The Trouble with Tribbles
How in the world, you're wondering, am I going to link Tribbles to mainframes? Well, in less skilled hands it would definitely be a challenge. Ok, think it through with me...what is the most notable attribute of a tribble? Aside from small and furry, they multiply...quickly. And what, in our little raised-floor world, multiplies quickly? Small, furry servers.
I'm thinking back over a few mainframe shops that I'm familiar with that have moved off of the mainframe. One, County A, took 18 years. Another, School District B, took 12 years. (School District B invited me to the IBM-manual burning party when it was over). Even a large shop spent 8 years moving one application off the mainframe, and the database is still living on the mainframe, and being replicated. And one even wrote off millions of dollars of accounts payable rather than convert the data.
I have to wonder: Did these shops ever really save any money? And now, with the benefit of hindsight, are people making better decisions? As poet and philosopher George Santayana said: "Those who cannot remember the past are condemned to repeat it." I think you not only have to remember history, you have to acknowledge that it happened. There are thousands of ways to rationalize anything you want to do in this day and age.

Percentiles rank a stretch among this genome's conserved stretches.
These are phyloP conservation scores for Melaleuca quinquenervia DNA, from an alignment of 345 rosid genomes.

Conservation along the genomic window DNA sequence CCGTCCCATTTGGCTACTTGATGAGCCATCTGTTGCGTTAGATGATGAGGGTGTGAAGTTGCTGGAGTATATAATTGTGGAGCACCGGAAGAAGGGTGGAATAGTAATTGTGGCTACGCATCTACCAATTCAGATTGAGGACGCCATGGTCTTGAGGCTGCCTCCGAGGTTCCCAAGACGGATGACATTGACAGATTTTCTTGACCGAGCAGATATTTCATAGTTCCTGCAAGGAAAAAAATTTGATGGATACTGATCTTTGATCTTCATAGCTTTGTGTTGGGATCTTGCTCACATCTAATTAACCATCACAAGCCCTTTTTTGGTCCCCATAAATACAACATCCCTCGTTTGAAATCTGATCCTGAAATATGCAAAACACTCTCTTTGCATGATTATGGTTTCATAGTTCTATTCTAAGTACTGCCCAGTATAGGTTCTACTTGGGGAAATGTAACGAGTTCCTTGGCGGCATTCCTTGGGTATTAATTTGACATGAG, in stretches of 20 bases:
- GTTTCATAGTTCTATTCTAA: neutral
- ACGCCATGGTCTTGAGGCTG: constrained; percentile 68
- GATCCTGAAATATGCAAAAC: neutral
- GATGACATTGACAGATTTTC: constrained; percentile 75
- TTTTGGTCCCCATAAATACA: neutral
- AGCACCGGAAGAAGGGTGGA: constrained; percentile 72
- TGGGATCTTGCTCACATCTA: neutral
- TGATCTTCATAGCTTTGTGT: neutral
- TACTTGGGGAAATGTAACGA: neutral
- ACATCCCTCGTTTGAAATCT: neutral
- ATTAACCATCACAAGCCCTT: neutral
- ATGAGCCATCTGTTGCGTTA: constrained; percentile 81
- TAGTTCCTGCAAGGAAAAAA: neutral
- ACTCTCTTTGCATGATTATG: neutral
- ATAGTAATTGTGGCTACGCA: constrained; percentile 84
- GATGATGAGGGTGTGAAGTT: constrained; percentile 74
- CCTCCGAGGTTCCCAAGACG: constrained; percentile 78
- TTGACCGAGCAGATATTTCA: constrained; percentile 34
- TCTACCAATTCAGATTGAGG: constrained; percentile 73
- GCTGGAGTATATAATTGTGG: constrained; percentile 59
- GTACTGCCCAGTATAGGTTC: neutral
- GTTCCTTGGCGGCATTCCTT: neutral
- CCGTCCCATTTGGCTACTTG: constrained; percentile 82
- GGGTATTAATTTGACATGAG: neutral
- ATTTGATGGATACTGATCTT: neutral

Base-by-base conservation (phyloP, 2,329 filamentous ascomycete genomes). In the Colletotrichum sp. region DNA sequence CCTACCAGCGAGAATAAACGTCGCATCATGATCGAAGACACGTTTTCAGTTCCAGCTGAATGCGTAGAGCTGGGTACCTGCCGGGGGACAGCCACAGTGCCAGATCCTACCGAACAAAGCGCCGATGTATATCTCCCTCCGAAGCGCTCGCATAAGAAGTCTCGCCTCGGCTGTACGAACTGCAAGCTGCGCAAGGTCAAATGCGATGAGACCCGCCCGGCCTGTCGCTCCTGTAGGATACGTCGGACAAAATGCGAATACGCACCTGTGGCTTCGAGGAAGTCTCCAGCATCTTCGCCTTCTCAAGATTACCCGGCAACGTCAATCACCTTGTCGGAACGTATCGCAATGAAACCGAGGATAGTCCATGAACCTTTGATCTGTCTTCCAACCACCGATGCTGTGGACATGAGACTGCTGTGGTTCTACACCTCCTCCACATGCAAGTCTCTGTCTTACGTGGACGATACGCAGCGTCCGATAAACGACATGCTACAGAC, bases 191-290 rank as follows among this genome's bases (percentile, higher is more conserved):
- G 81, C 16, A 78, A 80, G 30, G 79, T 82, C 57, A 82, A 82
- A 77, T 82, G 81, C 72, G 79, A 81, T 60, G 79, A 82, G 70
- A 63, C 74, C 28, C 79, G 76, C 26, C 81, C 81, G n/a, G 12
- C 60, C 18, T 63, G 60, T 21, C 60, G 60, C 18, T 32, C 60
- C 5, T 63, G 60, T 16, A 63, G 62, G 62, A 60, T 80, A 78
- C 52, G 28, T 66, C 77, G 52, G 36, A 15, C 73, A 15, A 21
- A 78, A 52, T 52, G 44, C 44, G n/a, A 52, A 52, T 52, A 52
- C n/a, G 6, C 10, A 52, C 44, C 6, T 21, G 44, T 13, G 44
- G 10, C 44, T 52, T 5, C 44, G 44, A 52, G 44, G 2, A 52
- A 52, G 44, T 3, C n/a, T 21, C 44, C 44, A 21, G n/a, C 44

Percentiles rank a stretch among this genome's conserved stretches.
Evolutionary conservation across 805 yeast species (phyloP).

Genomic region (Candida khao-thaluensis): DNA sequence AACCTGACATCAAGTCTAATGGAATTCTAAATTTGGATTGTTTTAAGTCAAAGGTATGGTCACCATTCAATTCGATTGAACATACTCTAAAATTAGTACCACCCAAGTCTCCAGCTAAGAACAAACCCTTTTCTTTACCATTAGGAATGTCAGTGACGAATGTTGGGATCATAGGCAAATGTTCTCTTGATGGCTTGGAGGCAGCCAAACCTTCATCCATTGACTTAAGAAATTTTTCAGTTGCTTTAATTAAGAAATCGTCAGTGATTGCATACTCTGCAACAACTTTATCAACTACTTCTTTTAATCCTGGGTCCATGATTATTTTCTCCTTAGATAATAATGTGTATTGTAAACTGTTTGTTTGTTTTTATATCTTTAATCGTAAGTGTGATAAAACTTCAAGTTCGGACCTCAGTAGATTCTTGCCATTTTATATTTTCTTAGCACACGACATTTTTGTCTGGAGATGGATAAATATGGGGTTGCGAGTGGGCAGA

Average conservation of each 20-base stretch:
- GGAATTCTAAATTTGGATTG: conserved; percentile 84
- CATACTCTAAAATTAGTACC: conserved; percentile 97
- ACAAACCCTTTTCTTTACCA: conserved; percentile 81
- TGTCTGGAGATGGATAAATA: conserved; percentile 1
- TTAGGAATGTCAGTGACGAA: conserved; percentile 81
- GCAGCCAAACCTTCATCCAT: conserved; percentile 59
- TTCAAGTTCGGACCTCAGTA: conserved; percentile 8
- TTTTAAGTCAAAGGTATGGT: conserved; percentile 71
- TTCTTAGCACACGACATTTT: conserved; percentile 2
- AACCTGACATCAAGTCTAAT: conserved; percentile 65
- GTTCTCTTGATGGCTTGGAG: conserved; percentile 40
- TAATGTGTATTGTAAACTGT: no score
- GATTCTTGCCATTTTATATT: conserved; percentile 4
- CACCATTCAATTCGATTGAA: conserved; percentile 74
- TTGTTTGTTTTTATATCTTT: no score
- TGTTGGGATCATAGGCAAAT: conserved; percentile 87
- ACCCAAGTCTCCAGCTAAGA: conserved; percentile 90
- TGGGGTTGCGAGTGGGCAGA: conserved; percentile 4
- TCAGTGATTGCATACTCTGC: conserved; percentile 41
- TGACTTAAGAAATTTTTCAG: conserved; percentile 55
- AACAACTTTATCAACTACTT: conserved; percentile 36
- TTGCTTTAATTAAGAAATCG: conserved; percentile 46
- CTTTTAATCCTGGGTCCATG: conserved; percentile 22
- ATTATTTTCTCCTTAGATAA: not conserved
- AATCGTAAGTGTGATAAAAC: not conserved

As I watched these 'modernizations' taking place, and saw them comparing apples to oranges, I was repeatedly stunned by the group-think, airline-magazine decisions. I'm tempted to go into Jo Galloway's tirade from A Few Good Men: 'in the same fast-food, slick-ass persian bazaar manner". It almost seems as though it was all one big conspiracy theory: "Hey, we need to get them to use a different computer, so they'll have to buy all new hardware, software, services, and go through the same growing pains they just went through".
Speaking of growing pains, I smh watching different platforms go through our same growing pains, Example: Back in the day, we had primitive security. A 'password' dataset. SYS1.UADS. Now we have RACF, Top Secret, and ACF2. We grew, and developed. The next platform came along, and they had primitive security, and had to grow, and develop. Same goes for operations, backups, automation, etc. So I'm guessing that the TCO comparison done 18 years ago did not include these things. And now the server sprawl that resulted is deemed too wasteful. So they decide to virtualize. Bam! We have VMware and MS Virtual Server, just about 35 years after we had z/VM. Growing pains.
Let's get back to 'acknowledging that it happened'. I think a case study would be a very cool thing to do. The trouble with that is, people have moved on, records are no longer kept, shops don't want to share their failures, or admit they were wrong. So in many ways, I guess we'll never know. But did that first migration off the mainframe have a roadmap? Accurate estimates? I think not.
I also wonder if those who migrated off the mainframe have any idea what they're missing. It's an exciting time for mainframes, with exponential growth in capacity and performance, and some truly remarkable technologies, like out-of-order execution, branch prediction, and transactional execution.
In closing, you can call it server sprawl or server creep; call them pizza boxes or peecees; I'm calling them Tribbles.
Do you get the feeling I watch too much TV? I strenuously object.
Your link today is to my friend Ray Mullins' blog. If you love assembler, you'll love this blog! http://www.catherdersoftware.com/blog.html
Till next time,